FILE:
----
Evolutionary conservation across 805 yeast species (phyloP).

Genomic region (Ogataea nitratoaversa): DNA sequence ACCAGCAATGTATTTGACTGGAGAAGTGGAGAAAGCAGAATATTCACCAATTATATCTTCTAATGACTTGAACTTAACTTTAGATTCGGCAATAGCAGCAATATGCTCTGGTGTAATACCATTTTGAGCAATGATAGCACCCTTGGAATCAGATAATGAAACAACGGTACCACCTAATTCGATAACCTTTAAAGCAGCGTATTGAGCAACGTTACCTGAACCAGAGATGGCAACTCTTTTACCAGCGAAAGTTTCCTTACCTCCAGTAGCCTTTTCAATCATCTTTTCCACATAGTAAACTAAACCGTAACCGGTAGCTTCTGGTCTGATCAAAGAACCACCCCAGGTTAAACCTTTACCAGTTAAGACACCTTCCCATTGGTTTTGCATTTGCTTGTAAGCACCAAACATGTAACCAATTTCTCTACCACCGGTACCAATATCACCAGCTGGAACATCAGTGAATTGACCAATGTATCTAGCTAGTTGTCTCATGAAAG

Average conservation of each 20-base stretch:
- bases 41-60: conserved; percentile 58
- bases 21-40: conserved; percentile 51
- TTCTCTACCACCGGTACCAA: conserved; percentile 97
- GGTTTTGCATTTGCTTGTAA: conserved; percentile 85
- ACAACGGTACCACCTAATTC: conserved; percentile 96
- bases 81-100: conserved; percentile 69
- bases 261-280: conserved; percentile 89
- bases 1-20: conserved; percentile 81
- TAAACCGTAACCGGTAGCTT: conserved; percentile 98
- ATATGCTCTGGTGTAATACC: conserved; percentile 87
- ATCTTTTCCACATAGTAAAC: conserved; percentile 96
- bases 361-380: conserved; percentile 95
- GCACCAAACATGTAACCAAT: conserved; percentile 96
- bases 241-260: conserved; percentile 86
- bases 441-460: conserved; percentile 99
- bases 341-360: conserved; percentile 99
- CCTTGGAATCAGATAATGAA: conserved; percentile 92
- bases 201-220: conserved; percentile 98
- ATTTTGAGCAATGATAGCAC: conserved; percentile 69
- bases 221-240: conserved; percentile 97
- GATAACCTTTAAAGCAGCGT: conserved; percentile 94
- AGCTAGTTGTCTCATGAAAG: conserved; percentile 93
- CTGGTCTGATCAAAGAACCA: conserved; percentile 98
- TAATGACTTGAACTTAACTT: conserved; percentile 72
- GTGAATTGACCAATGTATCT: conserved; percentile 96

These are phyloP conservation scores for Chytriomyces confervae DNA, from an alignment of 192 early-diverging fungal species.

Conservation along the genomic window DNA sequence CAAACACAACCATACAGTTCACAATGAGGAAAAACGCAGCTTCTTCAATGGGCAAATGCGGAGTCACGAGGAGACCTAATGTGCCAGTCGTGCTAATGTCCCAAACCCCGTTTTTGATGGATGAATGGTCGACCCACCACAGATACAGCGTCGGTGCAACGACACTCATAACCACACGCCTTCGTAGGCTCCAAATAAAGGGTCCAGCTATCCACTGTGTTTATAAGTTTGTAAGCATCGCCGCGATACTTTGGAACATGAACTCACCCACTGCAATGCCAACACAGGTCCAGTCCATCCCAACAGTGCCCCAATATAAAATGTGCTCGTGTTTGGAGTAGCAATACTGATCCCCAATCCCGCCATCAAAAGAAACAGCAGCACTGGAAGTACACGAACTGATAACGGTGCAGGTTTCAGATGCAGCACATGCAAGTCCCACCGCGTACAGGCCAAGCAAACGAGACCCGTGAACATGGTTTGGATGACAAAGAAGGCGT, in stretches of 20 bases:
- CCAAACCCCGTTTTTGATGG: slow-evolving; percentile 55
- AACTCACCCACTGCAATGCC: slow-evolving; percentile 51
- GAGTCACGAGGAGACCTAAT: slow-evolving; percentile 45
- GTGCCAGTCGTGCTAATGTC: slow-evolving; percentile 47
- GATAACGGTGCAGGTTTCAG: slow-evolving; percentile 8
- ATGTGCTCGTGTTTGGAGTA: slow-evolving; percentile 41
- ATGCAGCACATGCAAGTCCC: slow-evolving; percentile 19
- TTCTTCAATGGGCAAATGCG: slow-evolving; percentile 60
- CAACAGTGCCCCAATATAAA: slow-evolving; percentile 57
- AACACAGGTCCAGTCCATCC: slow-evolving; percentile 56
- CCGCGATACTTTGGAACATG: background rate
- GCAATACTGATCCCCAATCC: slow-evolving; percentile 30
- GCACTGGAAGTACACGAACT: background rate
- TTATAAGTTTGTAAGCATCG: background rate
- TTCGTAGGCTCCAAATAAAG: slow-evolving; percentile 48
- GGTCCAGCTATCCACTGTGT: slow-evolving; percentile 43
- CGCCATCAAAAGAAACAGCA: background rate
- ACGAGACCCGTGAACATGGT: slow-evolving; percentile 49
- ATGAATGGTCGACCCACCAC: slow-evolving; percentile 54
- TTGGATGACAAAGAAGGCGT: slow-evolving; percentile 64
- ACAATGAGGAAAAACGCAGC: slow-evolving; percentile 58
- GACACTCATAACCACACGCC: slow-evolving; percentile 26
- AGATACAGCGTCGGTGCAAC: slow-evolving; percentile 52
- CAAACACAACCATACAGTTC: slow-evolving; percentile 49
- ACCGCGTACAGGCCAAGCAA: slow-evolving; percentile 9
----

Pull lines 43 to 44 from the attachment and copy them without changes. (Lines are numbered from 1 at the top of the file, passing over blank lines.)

- GCACTGGAAGTACACGAACT: background rate
- TTATAAGTTTGTAAGCATCG: background rate